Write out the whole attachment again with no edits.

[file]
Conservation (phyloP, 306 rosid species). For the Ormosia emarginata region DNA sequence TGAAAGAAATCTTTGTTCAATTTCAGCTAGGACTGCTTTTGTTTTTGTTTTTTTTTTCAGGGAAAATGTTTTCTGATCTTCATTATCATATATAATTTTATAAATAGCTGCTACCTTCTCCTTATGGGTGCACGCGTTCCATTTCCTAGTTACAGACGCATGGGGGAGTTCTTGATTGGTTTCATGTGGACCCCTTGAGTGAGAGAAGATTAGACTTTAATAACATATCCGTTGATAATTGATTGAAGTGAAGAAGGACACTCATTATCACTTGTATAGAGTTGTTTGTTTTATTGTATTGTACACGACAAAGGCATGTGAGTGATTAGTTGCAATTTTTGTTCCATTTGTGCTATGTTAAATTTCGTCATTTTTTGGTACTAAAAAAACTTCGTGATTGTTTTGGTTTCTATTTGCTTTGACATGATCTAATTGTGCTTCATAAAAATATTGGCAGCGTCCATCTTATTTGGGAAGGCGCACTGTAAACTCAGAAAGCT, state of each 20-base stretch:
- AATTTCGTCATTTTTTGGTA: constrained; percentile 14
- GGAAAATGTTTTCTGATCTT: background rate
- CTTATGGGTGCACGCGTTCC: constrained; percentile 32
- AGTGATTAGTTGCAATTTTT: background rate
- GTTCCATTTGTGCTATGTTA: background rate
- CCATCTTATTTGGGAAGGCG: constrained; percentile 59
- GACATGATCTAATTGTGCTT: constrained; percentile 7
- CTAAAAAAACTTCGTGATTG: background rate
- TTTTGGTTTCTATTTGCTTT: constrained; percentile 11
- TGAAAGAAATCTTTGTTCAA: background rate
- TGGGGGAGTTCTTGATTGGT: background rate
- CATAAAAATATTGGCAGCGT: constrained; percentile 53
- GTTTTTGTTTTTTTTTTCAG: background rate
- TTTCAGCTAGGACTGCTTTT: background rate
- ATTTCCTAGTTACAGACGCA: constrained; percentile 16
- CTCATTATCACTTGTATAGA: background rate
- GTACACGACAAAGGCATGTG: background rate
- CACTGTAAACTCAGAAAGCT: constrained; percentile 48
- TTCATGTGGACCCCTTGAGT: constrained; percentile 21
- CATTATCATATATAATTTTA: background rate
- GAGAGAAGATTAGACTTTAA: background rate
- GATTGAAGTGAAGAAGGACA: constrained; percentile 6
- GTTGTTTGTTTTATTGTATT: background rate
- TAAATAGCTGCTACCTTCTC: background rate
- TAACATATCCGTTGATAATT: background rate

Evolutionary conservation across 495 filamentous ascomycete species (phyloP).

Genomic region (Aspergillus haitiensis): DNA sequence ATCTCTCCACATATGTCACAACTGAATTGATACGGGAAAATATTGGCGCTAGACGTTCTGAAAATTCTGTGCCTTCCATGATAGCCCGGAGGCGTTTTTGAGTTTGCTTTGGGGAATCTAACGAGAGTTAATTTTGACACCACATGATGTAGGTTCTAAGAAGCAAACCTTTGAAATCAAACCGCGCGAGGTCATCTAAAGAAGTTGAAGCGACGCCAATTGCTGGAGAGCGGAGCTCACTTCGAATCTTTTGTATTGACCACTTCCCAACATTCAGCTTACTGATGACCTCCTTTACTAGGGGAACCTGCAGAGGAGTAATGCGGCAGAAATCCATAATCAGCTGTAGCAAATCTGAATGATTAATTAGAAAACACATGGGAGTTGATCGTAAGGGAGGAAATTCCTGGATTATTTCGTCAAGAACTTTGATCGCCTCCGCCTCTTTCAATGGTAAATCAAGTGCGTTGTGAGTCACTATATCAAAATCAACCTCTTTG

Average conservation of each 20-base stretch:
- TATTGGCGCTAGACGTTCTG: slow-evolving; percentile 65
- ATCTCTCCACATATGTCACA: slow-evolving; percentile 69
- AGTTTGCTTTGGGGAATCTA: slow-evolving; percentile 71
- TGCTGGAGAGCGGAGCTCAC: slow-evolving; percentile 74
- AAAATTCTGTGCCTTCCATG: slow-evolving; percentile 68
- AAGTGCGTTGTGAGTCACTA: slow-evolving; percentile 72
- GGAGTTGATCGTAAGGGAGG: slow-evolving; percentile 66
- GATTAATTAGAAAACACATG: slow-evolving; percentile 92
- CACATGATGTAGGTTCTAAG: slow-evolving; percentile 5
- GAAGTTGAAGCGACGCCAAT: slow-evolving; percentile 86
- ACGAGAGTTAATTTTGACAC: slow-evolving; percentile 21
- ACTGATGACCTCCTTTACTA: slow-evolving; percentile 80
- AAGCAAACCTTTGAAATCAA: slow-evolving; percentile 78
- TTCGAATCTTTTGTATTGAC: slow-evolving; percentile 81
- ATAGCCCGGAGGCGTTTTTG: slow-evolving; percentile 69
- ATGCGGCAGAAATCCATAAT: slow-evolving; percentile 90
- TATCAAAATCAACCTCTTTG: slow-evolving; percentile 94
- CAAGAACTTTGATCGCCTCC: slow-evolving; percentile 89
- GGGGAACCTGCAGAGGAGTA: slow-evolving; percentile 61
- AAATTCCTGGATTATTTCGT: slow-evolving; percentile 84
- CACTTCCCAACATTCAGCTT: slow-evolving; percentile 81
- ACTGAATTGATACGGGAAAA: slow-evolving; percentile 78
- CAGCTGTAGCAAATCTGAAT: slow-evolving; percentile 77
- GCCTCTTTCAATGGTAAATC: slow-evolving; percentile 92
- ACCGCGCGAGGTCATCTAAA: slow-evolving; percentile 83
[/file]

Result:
Conservation (phyloP, 306 rosid species). For the Ormosia emarginata region DNA sequence TGAAAGAAATCTTTGTTCAATTTCAGCTAGGACTGCTTTTGTTTTTGTTTTTTTTTTCAGGGAAAATGTTTTCTGATCTTCATTATCATATATAATTTTATAAATAGCTGCTACCTTCTCCTTATGGGTGCACGCGTTCCATTTCCTAGTTACAGACGCATGGGGGAGTTCTTGATTGGTTTCATGTGGACCCCTTGAGTGAGAGAAGATTAGACTTTAATAACATATCCGTTGATAATTGATTGAAGTGAAGAAGGACACTCATTATCACTTGTATAGAGTTGTTTGTTTTATTGTATTGTACACGACAAAGGCATGTGAGTGATTAGTTGCAATTTTTGTTCCATTTGTGCTATGTTAAATTTCGTCATTTTTTGGTACTAAAAAAACTTCGTGATTGTTTTGGTTTCTATTTGCTTTGACATGATCTAATTGTGCTTCATAAAAATATTGGCAGCGTCCATCTTATTTGGGAAGGCGCACTGTAAACTCAGAAAGCT, state of each 20-base stretch:
- AATTTCGTCATTTTTTGGTA: constrained; percentile 14
- GGAAAATGTTTTCTGATCTT: background rate
- CTTATGGGTGCACGCGTTCC: constrained; percentile 32
- AGTGATTAGTTGCAATTTTT: background rate
- GTTCCATTTGTGCTATGTTA: background rate
- CCATCTTATTTGGGAAGGCG: constrained; percentile 59
- GACATGATCTAATTGTGCTT: constrained; percentile 7
- CTAAAAAAACTTCGTGATTG: background rate
- TTTTGGTTTCTATTTGCTTT: constrained; percentile 11
- TGAAAGAAATCTTTGTTCAA: background rate
- TGGGGGAGTTCTTGATTGGT: background rate
- CATAAAAATATTGGCAGCGT: constrained; percentile 53
- GTTTTTGTTTTTTTTTTCAG: background rate
- TTTCAGCTAGGACTGCTTTT: background rate
- ATTTCCTAGTTACAGACGCA: constrained; percentile 16
- CTCATTATCACTTGTATAGA: background rate
- GTACACGACAAAGGCATGTG: background rate
- CACTGTAAACTCAGAAAGCT: constrained; percentile 48
- TTCATGTGGACCCCTTGAGT: constrained; percentile 21
- CATTATCATATATAATTTTA: background rate
- GAGAGAAGATTAGACTTTAA: background rate
- GATTGAAGTGAAGAAGGACA: constrained; percentile 6
- GTTGTTTGTTTTATTGTATT: background rate
- TAAATAGCTGCTACCTTCTC: background rate
- TAACATATCCGTTGATAATT: background rate

Evolutionary conservation across 495 filamentous ascomycete species (phyloP).

Genomic region (Aspergillus haitiensis): DNA sequence ATCTCTCCACATATGTCACAACTGAATTGATACGGGAAAATATTGGCGCTAGACGTTCTGAAAATTCTGTGCCTTCCATGATAGCCCGGAGGCGTTTTTGAGTTTGCTTTGGGGAATCTAACGAGAGTTAATTTTGACACCACATGATGTAGGTTCTAAGAAGCAAACCTTTGAAATCAAACCGCGCGAGGTCATCTAAAGAAGTTGAAGCGACGCCAATTGCTGGAGAGCGGAGCTCACTTCGAATCTTTTGTATTGACCACTTCCCAACATTCAGCTTACTGATGACCTCCTTTACTAGGGGAACCTGCAGAGGAGTAATGCGGCAGAAATCCATAATCAGCTGTAGCAAATCTGAATGATTAATTAGAAAACACATGGGAGTTGATCGTAAGGGAGGAAATTCCTGGATTATTTCGTCAAGAACTTTGATCGCCTCCGCCTCTTTCAATGGTAAATCAAGTGCGTTGTGAGTCACTATATCAAAATCAACCTCTTTG

Average conservation of each 20-base stretch:
- TATTGGCGCTAGACGTTCTG: slow-evolving; percentile 65
- ATCTCTCCACATATGTCACA: slow-evolving; percentile 69
- AGTTTGCTTTGGGGAATCTA: slow-evolving; percentile 71
- TGCTGGAGAGCGGAGCTCAC: slow-evolving; percentile 74
- AAAATTCTGTGCCTTCCATG: slow-evolving; percentile 68
- AAGTGCGTTGTGAGTCACTA: slow-evolving; percentile 72
- GGAGTTGATCGTAAGGGAGG: slow-evolving; percentile 66
- GATTAATTAGAAAACACATG: slow-evolving; percentile 92
- CACATGATGTAGGTTCTAAG: slow-evolving; percentile 5
- GAAGTTGAAGCGACGCCAAT: slow-evolving; percentile 86
- ACGAGAGTTAATTTTGACAC: slow-evolving; percentile 21
- ACTGATGACCTCCTTTACTA: slow-evolving; percentile 80
- AAGCAAACCTTTGAAATCAA: slow-evolving; percentile 78
- TTCGAATCTTTTGTATTGAC: slow-evolving; percentile 81
- ATAGCCCGGAGGCGTTTTTG: slow-evolving; percentile 69
- ATGCGGCAGAAATCCATAAT: slow-evolving; percentile 90
- TATCAAAATCAACCTCTTTG: slow-evolving; percentile 94
- CAAGAACTTTGATCGCCTCC: slow-evolving; percentile 89
- GGGGAACCTGCAGAGGAGTA: slow-evolving; percentile 61
- AAATTCCTGGATTATTTCGT: slow-evolving; percentile 84
- CACTTCCCAACATTCAGCTT: slow-evolving; percentile 81
- ACTGAATTGATACGGGAAAA: slow-evolving; percentile 78
- CAGCTGTAGCAAATCTGAAT: slow-evolving; percentile 77
- GCCTCTTTCAATGGTAAATC: slow-evolving; percentile 92
- ACCGCGCGAGGTCATCTAAA: slow-evolving; percentile 83